Please note: This is NOT the most current catalog.
Director, 2008-09: Phyllis Larson (Asian Studies), associate dean, Interdisciplinary and General Studies
Interdisciplinary courses use the resources of several disciplines to investigate topics that cut across departmental lines. These courses raise awareness about the distinctive methodologies and conceptual frameworks of different disciplines and their strengths and possible biases in describing, explaining, and evaluating reality.
This course explores the fundamental transformation in our conception of the physical world since the sixteenth century. The classical view suggests our universe is a grand machine determined by universal laws and causal regularities. The quantum revolution of the early twentieth century, and its extensions into our own time, have emphasized indeterminacy, entanglement, complexity, and emergent novelty. This revolution in thought will be investigated from scientific, philosophical, and theological perspectives. Team taught. Offered Fall semester.
Oral communication is an essential part of science and mathematics. Students work closely with a faculty member to learn and practice important aspects of communicating technical information to both expert and non-expert audiences. Enrollment by permission of instructor only. Prerequisite: Previous participation in summer communication series. P/N only. Offered both semesters.
This course provides an examination and application of the key content, skills, and perspectives of human geography. The lens of the geographer focuses on the spatial distribution of phenomena over the surface of the earth, asking the questions "where" and "why there." The practices and skills of geography are used to investigate a variety of issues in the Middle East, including environmental problems, the culture and management of sacred places, and the reasons for war and the need for peace.
This course familiarizes students with research strategies in their respective disciplines and prepares them to successfully complete their faculty-led research projects through the TRiO McNair program. Students read research articles written by their faculty mentor, complete a literature search, and design a poster for a research symposium.
An interdisciplinary approach to war and peace, this course incorporates the dual perspective of philosophy and history. Students study various ethical arguments as shaped in different cultures. Examples are drawn from ancient Athens, medieval Christendom, Asia, Islam, and the modern West; ethical topics include: pacifism, utilitarianism, divine command ethics, natural law theory, feminism, and cultural relativism. The course begins with warfare as treated in the Bible and concludes with nuclear terrorism. Prerequisite: completion of BTS-T.
Starting with Hanseatic and Teutonic traditions of entrepreneurship from the 13th-century, this course focuses on the political and economic history of a region that has transitioned from tribalism to feudalism, the to mercantilism, capitalism, communism, and now EU-type capitalism. The course develops in an itinerant way -- city to city -- starting in Lübeck, Germany, then proceeding eastward to the cities of Wismar, Rostock, Stralsund, Greifswald, Wolgast, Szczecin, Koszalin, Danzig, Malbork, Ketrzyn, Vilnius, Kaunas, the Russian enclave of Kaliningrad (formerly Königsberg in Germany's East Prussia), Klaipeda, Riga, Tartu, Tallinn, crossing by ship to Helsinki, Finland, and again by ship to Stockholm, Sweden. Students will deliver many oral presentations, including a group project of a business plan for a hypothetical start -up.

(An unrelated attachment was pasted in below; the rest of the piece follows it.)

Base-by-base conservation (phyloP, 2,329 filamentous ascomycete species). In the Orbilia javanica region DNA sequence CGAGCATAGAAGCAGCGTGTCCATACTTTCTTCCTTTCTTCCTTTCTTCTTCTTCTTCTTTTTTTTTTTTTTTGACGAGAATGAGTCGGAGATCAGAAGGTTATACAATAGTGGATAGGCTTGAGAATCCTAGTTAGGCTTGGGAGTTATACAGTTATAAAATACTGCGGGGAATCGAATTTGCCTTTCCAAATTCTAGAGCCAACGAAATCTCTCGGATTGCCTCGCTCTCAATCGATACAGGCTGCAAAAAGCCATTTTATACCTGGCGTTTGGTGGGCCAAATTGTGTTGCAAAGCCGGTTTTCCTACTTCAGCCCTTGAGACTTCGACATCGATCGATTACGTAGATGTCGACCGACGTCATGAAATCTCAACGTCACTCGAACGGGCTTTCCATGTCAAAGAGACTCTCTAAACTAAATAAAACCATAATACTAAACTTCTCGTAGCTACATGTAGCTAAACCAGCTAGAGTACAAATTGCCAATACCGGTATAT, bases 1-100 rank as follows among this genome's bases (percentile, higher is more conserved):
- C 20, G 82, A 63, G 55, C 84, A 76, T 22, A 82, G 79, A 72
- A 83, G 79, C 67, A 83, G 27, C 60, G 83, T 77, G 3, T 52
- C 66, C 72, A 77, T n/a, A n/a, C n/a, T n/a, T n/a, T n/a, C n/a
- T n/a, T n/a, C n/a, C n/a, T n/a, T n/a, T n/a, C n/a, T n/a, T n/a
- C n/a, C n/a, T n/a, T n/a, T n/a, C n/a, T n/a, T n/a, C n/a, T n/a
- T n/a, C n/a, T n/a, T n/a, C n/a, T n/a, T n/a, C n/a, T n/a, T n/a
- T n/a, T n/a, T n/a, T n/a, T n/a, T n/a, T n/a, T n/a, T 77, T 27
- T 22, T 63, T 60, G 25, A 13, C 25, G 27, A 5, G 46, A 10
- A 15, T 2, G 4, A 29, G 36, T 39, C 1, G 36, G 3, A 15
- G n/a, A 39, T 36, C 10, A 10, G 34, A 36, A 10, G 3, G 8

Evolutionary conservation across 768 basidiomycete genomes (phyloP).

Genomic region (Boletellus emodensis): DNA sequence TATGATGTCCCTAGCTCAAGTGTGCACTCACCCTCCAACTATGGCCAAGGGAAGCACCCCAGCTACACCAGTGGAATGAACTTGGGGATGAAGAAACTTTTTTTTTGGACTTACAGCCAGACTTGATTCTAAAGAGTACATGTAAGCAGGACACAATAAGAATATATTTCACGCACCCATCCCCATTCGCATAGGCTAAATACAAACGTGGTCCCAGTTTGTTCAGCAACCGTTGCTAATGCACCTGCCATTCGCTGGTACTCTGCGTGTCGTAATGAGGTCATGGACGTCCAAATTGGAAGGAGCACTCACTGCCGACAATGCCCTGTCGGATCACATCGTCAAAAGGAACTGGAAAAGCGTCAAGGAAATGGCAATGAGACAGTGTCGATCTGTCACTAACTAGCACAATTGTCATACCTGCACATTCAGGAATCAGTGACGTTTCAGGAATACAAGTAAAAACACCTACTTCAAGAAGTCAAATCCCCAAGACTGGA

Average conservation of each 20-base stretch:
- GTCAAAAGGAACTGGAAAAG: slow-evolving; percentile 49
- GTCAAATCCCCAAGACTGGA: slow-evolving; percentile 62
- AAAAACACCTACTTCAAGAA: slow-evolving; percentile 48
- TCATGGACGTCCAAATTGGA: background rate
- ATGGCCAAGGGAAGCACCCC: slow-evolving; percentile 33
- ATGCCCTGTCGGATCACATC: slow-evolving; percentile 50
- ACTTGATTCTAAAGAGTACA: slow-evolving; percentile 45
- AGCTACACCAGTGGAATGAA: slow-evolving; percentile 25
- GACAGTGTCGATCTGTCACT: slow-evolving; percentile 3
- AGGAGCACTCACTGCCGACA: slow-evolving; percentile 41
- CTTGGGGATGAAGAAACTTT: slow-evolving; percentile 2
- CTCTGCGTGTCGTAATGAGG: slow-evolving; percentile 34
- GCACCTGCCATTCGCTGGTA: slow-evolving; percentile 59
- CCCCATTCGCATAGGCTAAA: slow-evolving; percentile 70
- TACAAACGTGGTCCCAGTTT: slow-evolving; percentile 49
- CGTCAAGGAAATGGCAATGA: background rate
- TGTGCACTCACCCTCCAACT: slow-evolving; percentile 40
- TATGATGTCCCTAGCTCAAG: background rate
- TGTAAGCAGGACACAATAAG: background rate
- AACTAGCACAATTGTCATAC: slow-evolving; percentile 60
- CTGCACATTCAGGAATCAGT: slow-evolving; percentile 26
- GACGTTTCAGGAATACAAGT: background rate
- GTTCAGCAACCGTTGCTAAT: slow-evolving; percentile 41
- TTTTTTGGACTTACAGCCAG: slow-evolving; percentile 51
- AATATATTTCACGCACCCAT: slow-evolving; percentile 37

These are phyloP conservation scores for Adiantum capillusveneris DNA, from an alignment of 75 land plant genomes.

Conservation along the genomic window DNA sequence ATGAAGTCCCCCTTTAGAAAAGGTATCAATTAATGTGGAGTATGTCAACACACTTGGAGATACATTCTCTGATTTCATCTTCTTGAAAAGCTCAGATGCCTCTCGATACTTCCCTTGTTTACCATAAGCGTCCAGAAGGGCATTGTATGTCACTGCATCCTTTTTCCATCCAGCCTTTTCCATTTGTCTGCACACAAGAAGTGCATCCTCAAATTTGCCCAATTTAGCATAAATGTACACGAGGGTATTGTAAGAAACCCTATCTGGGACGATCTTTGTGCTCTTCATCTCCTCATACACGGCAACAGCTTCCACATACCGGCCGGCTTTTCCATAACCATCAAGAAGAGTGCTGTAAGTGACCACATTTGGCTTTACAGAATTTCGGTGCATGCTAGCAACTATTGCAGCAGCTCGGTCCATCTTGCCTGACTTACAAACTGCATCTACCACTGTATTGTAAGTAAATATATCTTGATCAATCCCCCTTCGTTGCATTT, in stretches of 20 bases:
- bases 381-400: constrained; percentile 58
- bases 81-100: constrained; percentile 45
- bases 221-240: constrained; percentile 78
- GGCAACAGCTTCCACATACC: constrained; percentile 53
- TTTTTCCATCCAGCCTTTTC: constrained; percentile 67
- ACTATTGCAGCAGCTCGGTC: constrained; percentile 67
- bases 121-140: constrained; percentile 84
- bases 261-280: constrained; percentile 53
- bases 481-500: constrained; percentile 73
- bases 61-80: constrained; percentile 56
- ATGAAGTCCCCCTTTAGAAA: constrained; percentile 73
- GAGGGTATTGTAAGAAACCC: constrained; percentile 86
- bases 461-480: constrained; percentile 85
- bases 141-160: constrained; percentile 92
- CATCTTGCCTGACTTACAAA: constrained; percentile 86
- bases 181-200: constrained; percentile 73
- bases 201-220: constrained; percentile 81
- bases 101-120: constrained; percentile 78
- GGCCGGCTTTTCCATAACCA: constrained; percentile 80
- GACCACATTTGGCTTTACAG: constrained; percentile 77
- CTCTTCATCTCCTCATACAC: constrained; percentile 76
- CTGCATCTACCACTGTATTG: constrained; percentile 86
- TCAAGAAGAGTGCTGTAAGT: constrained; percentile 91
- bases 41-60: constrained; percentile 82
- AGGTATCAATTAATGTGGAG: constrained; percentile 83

Students will explore health care in a clinical and hospital setting through association with a physician in one of the clinics that are a part of the metro area Fairview Health System or the Family Practice Medical Center of Willmar, Minnesota. Students will follow the physician, who serves as their primary mentor, or other designated physicians through their daily activities in pertinent clinical and hospital settings. Students will observe the delivery of health care in primary and specialty areas and in practices dealing with all age groups. Emergency health care and physician support areas are other aspects of medicine to which students will be exposed. Students will keep a journal detailing their observations and their interpretation of and reaction to these observations and will write a research paper on an aspect of current medical care and practice. Selection is based on a review of all applicants (preference given to junior or senior pre-medical students with demonstrated strong academic achievement). P/N grading.
A full immersion in the art of theater, students will attend approximately 22 performances at London and Stratford theaters. The course will include the reading of play texts, dramatic criticism, group discussions and backstage tours. England, a theatrical center of the English-speaking world, enables students to experience a wide variety of theatrical performances ranging from traditional to modern. Excursions to Stratford-upon-Avon, Stonehenge, Canterbury and Oxford offer additional cultural perspectives.
298 Independent Study
This course provides a comprehensive research opportunity, including an introduction to relevant background material, technical instruction, identification of a meaningful project, and data collection. The topic is determined by the faculty member in charge of the course and may relate to his/her research interests. Prerequisite: Determined by individual instructor. Offer based on department decision.
398 Independent Research